Despite Jesus’ instruction to call no person rabbi or father, very early in the development of Christianity, in the Egyptian and Palestinian monasteries spiritual elders were referred to as abba (father) or amma (mother). These “fathers” and “mothers” were spiritual parents in the sense that they shared “both the loving kindness of God the Father and the charismatic gift of the Spirit to engender others in the spiritual life.”Donald Corcoran, “Spiritual Guidance,” in Christian Spirituality: Origins to the Twelfth Century, Bernard McGinn, John Meyendorff, and Jean Leclerq, eds. (New York: Crossroad Publishing Company, 1997) 447. These early “spiritual directors” fostered the spiritual development of their disciples through instruction and modeling. As Cassian said, “A saintly life is more educative than a sermon.”Corcoran, 446.
Over the centuries, as monastic life became more institutionalized, a rule of life for individual and community formation gradually replaced the charismatic interaction of abbas and ammas with their disciples. In this very brief review of ancient Christian writers on spiritual guidance, we will examine four important aspects of spiritual guidance: nature of the relationship, sharing one’s inner dialogue (disclosure of thoughts), discernment (diakrisis), and the qualities and responsibilities of a spiritual director.
01. Nature of the Relationship
One of the most important sources for studying the practice of spiritual direction may be found in the collection of sayings known as the Apophthegmata Partum (The Sayings of the Fathers).See The Sayings of the Desert Fathers, trans. with foreword by Benedicta Ward, SLG. (Kalamazoo: Cistern Publications, 1975). These sayings illustrate the personal nature of the interaction between elder and disciple. These interactions were typically short and to the point. The answer supplied sought to shake up the seeker and represented a personal knowledge that applied directly to the situation at hand. These personal words were not just advice; they were meant to clear away some blindness that produced some block in the seeker’s desire to progress in prayer.Progress in prayer was the goal of the monastic life. As an example,
Abba Zeno said, “If a man wants God to hear his prayer quickly, then before he prays for anything else, even his own soul, when he stands and stretches out his hands towards God, he must pray with all his heart for his enemies. Through this action God will hear everything he asks.”The Sayings of the Desert Fathers, 67.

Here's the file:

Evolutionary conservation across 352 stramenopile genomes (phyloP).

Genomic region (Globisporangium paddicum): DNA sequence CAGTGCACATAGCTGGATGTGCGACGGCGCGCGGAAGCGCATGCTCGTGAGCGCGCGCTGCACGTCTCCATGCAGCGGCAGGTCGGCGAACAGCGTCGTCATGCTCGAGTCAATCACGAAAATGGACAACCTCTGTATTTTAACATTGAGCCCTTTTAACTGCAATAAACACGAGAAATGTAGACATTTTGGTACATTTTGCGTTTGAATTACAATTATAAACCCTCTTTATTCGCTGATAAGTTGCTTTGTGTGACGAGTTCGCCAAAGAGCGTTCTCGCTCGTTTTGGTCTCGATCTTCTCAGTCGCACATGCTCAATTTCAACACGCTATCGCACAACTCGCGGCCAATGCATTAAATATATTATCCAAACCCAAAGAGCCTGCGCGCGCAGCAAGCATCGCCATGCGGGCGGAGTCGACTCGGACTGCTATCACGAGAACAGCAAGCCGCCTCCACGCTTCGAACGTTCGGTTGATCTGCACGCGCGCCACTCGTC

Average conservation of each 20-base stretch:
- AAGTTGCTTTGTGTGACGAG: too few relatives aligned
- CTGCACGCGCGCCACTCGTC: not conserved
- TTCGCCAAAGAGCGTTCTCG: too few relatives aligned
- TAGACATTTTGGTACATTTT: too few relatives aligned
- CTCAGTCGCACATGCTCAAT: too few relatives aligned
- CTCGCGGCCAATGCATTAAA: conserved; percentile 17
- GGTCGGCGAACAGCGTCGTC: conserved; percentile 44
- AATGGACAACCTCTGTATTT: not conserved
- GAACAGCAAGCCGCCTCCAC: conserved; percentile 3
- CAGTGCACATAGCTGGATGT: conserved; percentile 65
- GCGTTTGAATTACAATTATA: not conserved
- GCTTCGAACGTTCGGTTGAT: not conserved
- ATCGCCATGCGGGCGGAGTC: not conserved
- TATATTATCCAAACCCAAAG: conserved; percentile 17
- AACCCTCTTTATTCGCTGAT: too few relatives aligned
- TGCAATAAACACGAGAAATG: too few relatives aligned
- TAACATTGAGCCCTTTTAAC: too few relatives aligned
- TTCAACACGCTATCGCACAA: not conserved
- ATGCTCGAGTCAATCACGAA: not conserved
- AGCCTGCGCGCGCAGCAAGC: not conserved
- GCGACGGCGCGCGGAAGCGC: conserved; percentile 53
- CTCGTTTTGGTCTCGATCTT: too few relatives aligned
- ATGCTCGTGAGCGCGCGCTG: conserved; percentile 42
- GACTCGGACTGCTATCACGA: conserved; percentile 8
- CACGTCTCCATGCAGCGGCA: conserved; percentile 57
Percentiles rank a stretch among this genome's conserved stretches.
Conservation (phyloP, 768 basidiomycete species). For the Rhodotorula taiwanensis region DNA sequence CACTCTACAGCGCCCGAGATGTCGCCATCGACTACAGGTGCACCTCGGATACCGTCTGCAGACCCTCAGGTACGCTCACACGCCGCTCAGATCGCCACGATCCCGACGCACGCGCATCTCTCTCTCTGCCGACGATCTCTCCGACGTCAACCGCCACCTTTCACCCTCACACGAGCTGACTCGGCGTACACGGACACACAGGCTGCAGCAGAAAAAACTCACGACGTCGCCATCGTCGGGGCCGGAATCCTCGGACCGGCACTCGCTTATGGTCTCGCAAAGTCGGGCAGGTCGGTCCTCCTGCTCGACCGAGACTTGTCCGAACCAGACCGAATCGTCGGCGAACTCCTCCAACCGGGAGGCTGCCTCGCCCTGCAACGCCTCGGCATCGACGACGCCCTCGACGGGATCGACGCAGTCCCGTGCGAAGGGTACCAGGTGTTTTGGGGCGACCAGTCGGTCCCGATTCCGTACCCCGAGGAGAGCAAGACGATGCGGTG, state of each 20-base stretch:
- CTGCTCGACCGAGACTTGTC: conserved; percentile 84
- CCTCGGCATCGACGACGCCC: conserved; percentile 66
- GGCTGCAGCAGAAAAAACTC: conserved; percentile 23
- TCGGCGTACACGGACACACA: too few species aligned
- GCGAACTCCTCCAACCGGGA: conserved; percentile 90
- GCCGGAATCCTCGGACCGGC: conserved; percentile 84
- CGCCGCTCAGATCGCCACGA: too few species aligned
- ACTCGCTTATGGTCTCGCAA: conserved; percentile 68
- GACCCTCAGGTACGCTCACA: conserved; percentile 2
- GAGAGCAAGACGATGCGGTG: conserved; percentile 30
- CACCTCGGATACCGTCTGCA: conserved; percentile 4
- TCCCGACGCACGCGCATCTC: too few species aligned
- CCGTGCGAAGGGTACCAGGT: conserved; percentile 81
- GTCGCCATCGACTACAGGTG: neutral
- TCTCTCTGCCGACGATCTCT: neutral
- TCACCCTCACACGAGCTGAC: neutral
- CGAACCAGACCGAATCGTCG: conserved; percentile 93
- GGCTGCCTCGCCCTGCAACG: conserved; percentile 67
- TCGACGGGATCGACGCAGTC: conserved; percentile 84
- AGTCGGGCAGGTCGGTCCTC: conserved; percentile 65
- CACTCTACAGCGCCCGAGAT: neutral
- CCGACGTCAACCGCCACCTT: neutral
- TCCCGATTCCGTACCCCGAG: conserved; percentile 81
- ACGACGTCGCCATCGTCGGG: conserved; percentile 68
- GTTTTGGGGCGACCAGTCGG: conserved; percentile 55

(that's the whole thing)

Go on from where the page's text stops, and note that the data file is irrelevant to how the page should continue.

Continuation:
Or consider this:
A brother questioned Abba Poeman, saying, “What does it mean to be angry with your brother without cause?” He said, “If your brother hurts you by his arrogance and you are angry with him because of it, that is getting angry without cause. If he plucks out your right eye and cuts off your right hand, and you get angry with him, you are angry without cause. But if he separates you from God, then be angry with him.”The Sayings of the Desert Fathers, 87.
These responses were neither given nor received lightly in the desert. It was assumed that if a question was answered or a word was given, the word would be put into action. Similarly, a word was not given apart from the inspiration of the Holy Spirit.See Douglas Burton-Christie, The Word in the Desert: Scripture and the Quest for Holiness in Early Christian Monasticism. (New York: Oxford University Press, 1993) 76–103.
02. Sharing One’s Inner Dialogue (Disclosure of Thoughts)
The disclosure of thoughts is one of the least understood practices of the early desert communities. The disclosure of thoughts—the sharing of one’s interior dialogue, thoughts, and life experiences, insignificant or not, to a spiritual elder—was not for the purpose of absolution from sin and guilt but for the discernment of internal motives and deeper movements of one’s personality.
The disciple benefits from these disclosures in two ways: first, any dangerous or evil thought arising from the heart loses its power to deceive and distort. As John Cassian relates,
Not only will [the disclosing of thoughts] teach the young monk to march directly along the true road of discernment, but it will actually keep him safe from all the deceits and snares of the enemy. Someone who lives not by his own decisions but by the example of the ancients will never be deceived. The skill of the enemy will not be able to delude the ignorance of a man who does not, out of dangerous shame, conceal the thoughts arising in his heart and who rejects or accepts them following upon their quick examination by older men. An evil thought sheds its danger when it is brought out into the open, and even before the verdict of discernment is preferred the most foul serpent which, so to speak, has been dragged out of its dark subterranean lair into the light.John Cassian, Conferences, Colm Luibheid, trans. (Mahwah, NJ: Paulist Press, 1985) 68.